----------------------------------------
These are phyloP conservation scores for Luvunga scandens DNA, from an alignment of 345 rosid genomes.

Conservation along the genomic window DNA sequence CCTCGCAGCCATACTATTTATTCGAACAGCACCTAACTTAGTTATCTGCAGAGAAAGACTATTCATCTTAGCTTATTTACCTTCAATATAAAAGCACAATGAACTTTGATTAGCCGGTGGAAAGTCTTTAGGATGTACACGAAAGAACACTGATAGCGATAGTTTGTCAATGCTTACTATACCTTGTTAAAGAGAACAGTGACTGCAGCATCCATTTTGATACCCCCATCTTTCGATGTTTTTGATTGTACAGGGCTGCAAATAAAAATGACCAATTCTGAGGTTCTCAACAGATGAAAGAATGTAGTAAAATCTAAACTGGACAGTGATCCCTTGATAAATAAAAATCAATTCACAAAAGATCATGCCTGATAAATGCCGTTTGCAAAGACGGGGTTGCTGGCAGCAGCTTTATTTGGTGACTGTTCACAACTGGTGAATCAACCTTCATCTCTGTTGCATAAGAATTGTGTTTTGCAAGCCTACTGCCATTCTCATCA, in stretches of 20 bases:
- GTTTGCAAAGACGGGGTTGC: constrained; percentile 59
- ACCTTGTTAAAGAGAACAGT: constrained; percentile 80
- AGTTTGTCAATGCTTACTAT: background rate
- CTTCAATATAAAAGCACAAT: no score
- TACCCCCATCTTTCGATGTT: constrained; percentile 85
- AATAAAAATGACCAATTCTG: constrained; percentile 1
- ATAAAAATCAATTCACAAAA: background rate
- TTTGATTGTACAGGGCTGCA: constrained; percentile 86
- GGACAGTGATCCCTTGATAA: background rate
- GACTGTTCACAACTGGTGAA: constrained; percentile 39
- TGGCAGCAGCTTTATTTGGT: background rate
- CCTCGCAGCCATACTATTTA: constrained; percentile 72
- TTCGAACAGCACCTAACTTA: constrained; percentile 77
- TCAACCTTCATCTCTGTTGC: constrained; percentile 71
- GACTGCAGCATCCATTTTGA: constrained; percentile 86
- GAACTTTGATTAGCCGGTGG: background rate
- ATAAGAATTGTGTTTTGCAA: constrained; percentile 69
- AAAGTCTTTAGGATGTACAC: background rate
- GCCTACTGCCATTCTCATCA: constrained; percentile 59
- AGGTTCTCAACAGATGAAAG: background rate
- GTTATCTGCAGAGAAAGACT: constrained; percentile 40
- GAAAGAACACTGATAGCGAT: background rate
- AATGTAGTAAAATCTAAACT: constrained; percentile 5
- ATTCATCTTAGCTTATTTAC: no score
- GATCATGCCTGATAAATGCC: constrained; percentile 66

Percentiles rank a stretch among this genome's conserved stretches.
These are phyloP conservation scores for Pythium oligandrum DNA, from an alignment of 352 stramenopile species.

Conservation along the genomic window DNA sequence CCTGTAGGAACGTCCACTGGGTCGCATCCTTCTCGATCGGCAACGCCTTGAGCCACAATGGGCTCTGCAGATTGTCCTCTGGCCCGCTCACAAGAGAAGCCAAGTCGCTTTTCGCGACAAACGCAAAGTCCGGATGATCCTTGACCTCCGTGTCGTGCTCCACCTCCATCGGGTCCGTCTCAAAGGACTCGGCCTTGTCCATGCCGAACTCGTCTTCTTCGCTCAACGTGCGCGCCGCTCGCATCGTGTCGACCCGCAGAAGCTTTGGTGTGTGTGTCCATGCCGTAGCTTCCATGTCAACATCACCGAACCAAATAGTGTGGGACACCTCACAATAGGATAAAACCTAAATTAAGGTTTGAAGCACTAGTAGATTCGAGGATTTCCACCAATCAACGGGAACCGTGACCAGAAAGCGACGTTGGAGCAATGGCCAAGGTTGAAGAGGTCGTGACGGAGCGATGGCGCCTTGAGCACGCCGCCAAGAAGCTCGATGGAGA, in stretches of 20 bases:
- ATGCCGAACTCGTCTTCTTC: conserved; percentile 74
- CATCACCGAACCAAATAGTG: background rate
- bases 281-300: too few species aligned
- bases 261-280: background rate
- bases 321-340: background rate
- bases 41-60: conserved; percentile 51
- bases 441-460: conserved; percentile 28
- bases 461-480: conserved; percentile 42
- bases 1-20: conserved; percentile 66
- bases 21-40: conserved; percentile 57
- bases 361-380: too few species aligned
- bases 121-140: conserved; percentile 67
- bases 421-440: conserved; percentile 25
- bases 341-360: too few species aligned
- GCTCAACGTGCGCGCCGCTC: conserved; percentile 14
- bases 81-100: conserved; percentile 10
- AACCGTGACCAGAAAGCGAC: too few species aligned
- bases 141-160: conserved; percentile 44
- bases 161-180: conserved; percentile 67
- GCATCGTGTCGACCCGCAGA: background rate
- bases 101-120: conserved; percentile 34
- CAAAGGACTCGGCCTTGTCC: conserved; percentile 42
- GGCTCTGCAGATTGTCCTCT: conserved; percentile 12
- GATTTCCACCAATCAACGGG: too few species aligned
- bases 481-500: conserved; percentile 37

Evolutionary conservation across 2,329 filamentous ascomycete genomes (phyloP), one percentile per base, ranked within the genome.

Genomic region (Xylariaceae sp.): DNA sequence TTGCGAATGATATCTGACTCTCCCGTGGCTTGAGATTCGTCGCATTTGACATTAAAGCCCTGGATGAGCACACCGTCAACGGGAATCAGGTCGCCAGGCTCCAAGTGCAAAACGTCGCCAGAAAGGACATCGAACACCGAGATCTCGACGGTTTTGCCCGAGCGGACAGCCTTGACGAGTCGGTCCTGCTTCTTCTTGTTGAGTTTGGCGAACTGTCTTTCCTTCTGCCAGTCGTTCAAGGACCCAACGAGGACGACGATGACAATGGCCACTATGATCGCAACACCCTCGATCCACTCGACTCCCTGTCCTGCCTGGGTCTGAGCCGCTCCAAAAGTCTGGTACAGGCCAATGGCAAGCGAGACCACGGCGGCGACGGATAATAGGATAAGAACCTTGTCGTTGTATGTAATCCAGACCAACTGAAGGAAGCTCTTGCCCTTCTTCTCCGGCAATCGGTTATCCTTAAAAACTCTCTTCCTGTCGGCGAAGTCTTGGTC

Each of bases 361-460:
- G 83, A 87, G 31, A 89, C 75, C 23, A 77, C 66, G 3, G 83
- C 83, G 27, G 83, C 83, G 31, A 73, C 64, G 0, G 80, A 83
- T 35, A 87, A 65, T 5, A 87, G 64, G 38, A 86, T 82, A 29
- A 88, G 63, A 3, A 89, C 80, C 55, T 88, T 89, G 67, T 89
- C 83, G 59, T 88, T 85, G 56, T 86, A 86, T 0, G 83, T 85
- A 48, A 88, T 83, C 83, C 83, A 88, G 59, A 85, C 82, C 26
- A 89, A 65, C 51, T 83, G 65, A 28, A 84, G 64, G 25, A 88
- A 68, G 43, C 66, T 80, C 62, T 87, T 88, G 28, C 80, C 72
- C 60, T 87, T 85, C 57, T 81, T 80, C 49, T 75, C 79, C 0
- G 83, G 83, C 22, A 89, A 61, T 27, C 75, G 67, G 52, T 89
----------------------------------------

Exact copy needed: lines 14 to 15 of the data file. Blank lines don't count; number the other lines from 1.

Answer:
- CCTCGCAGCCATACTATTTA: constrained; percentile 72
- TTCGAACAGCACCTAACTTA: constrained; percentile 77